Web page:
The long sentences that sometime appear in the Apostle Paul's letters is one reason that I am led to believe that he intentionally employs rhetorical devices in his theopneustic missives. For instance, long "sentences" in Greek are called PERIODOI. Rhetoricians and orators use them liberally in Classical treatises. Aristotle also provides explicit details on PERIODOI in his famed work, _Rhetoric_.
Richard A. Lanham (_A Handlist of Rhetorical Terms_, pages 112-113) discusses Classical and Renaissance views on periodic sentences. He notes that there are two kinds of periodic sentences (per Quintilian), namely, structured and unstructured types. We usually find PERIODOI that are more loosely structured in dialogues and letters. This could well explain why Paul's epistles often contain protracted SENTENTIAE.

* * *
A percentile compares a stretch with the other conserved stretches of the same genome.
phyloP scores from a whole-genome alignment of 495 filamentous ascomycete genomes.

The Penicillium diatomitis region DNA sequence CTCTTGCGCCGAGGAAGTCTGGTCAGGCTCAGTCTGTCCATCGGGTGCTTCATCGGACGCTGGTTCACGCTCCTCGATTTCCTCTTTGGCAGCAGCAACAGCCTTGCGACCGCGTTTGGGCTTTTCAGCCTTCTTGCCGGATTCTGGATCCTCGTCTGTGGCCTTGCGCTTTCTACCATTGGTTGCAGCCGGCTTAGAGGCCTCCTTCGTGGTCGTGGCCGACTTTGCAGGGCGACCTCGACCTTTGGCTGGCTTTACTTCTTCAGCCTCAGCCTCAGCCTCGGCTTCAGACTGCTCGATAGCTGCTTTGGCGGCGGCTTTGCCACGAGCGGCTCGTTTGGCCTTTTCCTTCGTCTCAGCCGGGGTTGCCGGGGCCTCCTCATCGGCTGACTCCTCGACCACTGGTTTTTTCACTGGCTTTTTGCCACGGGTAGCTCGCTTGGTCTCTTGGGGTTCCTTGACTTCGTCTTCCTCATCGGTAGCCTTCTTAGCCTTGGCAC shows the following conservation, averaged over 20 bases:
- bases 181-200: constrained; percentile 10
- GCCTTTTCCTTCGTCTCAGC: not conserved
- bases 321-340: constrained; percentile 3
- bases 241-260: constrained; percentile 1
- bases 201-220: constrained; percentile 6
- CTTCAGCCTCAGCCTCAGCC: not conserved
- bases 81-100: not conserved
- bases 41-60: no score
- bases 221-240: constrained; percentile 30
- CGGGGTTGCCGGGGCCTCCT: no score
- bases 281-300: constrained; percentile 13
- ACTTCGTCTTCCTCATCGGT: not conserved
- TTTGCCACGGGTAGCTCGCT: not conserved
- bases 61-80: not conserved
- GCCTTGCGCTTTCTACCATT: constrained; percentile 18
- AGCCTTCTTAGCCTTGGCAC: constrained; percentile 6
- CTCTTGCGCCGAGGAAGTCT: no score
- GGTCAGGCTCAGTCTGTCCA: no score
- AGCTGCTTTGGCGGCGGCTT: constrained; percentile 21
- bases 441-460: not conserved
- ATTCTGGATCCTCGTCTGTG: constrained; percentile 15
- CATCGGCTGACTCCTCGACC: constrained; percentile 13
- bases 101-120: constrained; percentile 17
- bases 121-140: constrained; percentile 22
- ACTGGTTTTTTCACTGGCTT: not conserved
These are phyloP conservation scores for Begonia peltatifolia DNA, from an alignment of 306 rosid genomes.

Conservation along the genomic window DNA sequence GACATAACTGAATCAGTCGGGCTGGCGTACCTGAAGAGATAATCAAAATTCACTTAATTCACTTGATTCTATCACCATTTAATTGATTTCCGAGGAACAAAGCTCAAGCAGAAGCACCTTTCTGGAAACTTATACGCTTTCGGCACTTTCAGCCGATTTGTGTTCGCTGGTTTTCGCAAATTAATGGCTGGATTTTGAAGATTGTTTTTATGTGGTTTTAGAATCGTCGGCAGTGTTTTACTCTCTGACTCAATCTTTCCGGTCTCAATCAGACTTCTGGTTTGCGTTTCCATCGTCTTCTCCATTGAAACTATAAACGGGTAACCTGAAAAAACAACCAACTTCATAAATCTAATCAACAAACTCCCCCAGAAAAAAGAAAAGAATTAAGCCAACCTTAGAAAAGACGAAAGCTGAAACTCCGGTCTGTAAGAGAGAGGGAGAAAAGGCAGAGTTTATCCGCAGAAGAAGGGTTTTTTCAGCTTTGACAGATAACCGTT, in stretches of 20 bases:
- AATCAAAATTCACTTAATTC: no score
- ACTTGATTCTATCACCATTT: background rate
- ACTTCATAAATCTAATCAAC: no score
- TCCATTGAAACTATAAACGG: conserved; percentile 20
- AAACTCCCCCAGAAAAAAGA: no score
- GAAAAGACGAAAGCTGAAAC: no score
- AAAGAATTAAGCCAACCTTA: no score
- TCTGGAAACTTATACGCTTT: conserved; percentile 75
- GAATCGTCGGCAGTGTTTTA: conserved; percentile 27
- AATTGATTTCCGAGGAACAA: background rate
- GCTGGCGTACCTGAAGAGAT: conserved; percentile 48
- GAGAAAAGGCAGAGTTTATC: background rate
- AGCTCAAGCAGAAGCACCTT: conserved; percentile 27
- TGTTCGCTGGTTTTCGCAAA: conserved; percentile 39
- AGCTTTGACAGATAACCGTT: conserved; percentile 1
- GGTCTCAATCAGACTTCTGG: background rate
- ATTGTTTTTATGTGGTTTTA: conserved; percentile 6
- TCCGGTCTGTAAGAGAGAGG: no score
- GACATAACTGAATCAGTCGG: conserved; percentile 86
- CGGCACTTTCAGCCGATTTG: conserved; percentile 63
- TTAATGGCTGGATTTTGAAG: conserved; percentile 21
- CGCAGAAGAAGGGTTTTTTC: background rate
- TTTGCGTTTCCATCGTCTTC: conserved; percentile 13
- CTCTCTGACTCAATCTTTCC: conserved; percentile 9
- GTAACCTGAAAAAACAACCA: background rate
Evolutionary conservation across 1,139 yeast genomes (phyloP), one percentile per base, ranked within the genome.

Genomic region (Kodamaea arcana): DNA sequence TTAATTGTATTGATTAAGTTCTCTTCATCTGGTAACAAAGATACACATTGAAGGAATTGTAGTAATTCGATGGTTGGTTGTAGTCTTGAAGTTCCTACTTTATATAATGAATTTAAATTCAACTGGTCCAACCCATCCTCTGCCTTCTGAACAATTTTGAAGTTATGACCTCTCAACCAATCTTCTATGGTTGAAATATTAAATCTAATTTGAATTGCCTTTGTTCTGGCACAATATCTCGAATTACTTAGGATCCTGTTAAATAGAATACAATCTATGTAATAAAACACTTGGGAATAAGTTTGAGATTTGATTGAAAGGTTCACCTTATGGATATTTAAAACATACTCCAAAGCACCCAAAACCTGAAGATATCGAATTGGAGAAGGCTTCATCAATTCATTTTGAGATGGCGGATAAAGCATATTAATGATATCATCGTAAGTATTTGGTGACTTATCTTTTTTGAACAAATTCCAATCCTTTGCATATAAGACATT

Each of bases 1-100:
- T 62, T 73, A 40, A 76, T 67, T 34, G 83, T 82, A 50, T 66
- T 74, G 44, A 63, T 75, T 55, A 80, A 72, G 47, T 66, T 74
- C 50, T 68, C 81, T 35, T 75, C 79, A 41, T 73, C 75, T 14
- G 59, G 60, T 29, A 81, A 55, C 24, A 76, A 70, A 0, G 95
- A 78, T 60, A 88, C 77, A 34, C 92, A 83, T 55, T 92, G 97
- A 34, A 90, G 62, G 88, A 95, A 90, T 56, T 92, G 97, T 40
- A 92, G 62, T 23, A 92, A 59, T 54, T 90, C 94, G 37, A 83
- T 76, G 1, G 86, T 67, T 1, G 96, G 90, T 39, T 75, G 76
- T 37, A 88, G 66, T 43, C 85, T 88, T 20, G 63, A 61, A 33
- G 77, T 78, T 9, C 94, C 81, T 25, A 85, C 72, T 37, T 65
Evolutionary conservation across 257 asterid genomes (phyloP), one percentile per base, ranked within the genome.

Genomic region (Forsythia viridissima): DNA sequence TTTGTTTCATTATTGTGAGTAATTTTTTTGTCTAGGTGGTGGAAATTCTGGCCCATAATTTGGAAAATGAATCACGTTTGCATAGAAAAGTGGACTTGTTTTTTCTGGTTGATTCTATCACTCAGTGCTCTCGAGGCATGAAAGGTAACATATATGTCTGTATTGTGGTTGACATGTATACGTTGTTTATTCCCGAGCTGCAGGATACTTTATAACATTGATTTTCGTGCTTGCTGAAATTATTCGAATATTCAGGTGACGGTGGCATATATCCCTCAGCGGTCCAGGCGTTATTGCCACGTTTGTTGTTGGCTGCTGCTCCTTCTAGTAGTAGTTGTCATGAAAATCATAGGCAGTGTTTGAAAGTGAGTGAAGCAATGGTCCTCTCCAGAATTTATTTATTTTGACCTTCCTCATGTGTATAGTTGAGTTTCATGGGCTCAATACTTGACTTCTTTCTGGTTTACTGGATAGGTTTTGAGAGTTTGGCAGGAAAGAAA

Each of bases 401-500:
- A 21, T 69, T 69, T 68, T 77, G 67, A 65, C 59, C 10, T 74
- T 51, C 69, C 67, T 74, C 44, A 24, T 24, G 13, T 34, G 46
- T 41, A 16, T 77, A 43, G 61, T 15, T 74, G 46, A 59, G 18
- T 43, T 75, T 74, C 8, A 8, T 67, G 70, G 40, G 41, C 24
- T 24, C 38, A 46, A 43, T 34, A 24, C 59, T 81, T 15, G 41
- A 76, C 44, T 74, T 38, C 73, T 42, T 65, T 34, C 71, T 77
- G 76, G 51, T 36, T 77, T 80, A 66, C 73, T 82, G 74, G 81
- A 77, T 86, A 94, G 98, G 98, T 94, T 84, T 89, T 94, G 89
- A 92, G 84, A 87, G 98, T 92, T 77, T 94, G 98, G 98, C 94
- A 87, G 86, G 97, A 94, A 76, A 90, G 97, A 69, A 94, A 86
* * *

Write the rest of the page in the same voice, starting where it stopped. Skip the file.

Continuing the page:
According to Aristotle, PERIODOI must contain whole thoughts and avoid being too short or too long. The usual parts of a PERIOD are called COLA. That is because the colon is the basic constituent of a PERIOD. Lanham has much to say about the PERIOD that is of interest. I particularly like Cicero's remark that a PERIOD must not be longer than "four iambic trimeters." I'm sure that you poetry buffs will immediately apprehend the gist of Tully's thought.
Finally, the reason for a PERIOD is to suspend syntax. In other words, a reader doesn't know the writer's complete thought until he/she arrives at the end of the PERIOD.